A new key to unlocking SIDS

November 19, 2013

Infants who die suddenly and unexpectedly, in what are considered to be safe and unsafe sleeping situations, have something in common-an underlying brainstem abnormality, according to recent research.

 

Infants who die suddenly and unexpectedly, in what are considered to be safe and unsafe sleeping situations, have something in common-an underlying brainstem abnormality, according to recent research.

The findings seem to indicate that some babies are physiologically more prone to asphyxia during sleep regardless of their sleeping situation.

Investigators from leading institutions in South Dakota, Massachusetts, and California studied 71 infants. The infants died presumably from Sudden Infant Death Syndrome (SIDS) in either potentially asphyxia-causing sleep conditions or in non–asphyxia-prone conditions, or from other causes entirely.

The researchers found that regardless of their sleeping situations, the babies who presumably died from SIDS had neurochemical brainstem abnormalities when they were compared with infants who died of known causes. These abnormalities affect the medullary homeostatic serotonin network involved in protective respiratory and autonomic responses to asphyxia.

The researchers surmise that because the differences have to do with areas of the brain that control breathing, heart rate, blood pressure, and temperature regulation during sleep, that the abnormalities contribute to a baby not waking when it rebreathes too much carbon dioxide or overheats during sleep. This may explain why sleeping babies face down, with pillows or puffy bedding, or with another person all seem to be associated with a greater incidence of SIDS.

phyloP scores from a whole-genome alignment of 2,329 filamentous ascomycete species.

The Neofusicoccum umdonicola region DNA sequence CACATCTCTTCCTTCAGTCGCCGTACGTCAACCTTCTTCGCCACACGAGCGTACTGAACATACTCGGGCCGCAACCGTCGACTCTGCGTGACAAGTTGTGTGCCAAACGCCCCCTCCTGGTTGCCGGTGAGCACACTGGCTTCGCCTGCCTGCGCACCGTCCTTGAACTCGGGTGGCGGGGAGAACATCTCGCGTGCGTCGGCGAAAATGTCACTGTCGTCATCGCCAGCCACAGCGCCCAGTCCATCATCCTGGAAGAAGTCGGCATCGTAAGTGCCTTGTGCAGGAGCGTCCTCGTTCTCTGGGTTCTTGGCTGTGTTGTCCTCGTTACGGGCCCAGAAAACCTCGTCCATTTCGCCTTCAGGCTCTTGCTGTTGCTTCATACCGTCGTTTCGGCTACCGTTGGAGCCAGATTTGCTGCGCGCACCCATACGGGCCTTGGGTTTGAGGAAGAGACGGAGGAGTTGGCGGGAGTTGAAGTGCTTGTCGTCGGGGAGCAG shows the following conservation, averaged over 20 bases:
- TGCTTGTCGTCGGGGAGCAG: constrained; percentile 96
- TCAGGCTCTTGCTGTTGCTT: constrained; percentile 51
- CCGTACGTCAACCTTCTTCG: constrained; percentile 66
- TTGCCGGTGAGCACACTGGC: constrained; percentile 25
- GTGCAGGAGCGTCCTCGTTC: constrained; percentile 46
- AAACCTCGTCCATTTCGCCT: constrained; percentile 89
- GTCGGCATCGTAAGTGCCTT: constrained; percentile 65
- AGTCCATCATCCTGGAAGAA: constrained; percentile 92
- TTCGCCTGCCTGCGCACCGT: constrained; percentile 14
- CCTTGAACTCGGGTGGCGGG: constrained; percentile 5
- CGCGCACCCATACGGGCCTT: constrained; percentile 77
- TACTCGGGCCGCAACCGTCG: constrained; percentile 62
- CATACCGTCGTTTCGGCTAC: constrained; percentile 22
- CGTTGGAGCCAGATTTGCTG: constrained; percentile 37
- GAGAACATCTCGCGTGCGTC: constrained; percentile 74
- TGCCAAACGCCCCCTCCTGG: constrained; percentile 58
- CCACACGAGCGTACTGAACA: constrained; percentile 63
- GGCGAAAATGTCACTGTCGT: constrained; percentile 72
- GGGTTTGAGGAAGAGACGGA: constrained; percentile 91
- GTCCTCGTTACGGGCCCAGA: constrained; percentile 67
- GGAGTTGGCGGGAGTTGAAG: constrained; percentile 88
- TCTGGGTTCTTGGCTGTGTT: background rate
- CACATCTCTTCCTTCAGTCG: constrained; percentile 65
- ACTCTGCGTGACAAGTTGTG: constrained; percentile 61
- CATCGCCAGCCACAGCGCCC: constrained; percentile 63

An earlier study, performed by some of the investigators of the current research, also found medullary involvement with SIDS. That study showed that compared with controls, SIDS was associated with lower 5-hydroxytriptamine (5-HT) and tryptophan hydroxylase (TPH2) levels, consistent with a disorder of medullary 5-HT deficiency.

The researchers emphasize that until we have a way to determine which children have this brainstem abnormality, safe sleep practices remain imperative. 

 

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